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HomeNewsWilliams LakeWLIB to Proceed with the Leasing of Coyote Rock Lands

WLIB to Proceed with the Leasing of Coyote Rock Lands

The potential of lands surrounding the Coyote Rock Golf Course will be able to be unlocked by the Williams Lake Indian Band.

The Band held a successful referendum Thursday that saw nearly 70 percent of voters vote in favour of proceeding with the leasing of Coyote Rock lands.

“With the commercial lots and the residential lots, and upon buildout it’s going to create hundreds of jobs, it’s going to start building a tax base for the Williams Lake Indian Band, it’s going to start to generate some lease revenue that we’re going to able to build out consecutive phases over the next 10, 20 years,” says Councillor Willie Sellars.

“It’s the future of the Williams Lake Indian Band and we’re pretty excited.”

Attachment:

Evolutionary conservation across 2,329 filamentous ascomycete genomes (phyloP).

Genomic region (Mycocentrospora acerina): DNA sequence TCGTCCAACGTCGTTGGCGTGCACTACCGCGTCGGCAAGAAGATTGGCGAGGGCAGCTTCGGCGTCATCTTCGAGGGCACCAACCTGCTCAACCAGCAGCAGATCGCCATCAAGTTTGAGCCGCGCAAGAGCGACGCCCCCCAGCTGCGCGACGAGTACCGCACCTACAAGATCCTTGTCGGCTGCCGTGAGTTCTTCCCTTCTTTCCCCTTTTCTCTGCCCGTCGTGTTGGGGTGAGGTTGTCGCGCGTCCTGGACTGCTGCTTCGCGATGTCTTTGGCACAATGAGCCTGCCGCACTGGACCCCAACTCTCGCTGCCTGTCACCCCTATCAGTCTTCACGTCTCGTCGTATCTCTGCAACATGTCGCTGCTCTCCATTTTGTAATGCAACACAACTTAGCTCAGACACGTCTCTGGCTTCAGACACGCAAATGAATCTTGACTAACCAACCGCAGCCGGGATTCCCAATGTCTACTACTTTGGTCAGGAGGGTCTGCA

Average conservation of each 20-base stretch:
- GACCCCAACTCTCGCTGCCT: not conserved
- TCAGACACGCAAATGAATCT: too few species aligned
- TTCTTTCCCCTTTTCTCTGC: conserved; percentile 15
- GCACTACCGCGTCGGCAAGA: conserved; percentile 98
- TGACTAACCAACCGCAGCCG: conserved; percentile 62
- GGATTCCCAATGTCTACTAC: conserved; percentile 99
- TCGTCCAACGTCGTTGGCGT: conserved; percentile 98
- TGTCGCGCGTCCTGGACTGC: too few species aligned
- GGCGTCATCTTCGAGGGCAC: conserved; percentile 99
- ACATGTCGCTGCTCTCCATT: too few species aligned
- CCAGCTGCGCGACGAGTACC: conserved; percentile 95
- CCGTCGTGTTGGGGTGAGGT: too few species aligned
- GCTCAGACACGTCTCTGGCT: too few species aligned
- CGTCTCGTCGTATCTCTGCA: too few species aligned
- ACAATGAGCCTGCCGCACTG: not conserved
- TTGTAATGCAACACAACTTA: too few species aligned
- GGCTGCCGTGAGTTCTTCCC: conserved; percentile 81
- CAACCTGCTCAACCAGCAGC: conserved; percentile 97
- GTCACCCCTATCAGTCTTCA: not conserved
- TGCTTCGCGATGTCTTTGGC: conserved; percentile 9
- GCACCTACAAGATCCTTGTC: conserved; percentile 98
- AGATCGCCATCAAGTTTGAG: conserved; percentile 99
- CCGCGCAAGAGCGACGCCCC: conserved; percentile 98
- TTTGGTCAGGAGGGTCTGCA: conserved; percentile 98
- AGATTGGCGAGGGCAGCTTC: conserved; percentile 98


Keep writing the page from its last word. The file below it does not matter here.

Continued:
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The first phase of the Coyote Rock residential development will see the sale of 28 lake-view lots with purchasers obtaining a renewable 125 year lease of the residential lots.

Chief Ann Louie says that the building of the first residential homes and commercial developments will begin this year.

“This referendum was a requirement of our Land Code,” said Louie in a release.

“We had a vote on leasing these lands back in 2004, but that vote was conducted under the Indian Act. In 2014, WLIB entered the First Nations Land Management regime and became self-governing over lands management. So we had to conduct another vote under our own law to authorize the leases. We’re extremely pleased that we had a favourable outcome in the vote and that we obtained such a solid mandate from our membership to proceed with our economic development plans.”

The Coyote Rock subdivision development is a roughly 30 acre multi-use development, consisting of 90 residential lots and 10 commercial lots.

The band has invested $8 million dollars into the project that has been in development for more than five years and integrates with the four-laning and other improvements to Highway 97 through WLIB Indian Reserve #1.

“What the fire (in summer 2017) did was it delayed the highway project which is then delaying access to our site. So instead of building last year we now going to be are building this year which is too bad,” says Sellars.

“An act of God is not something that you can plan for.”

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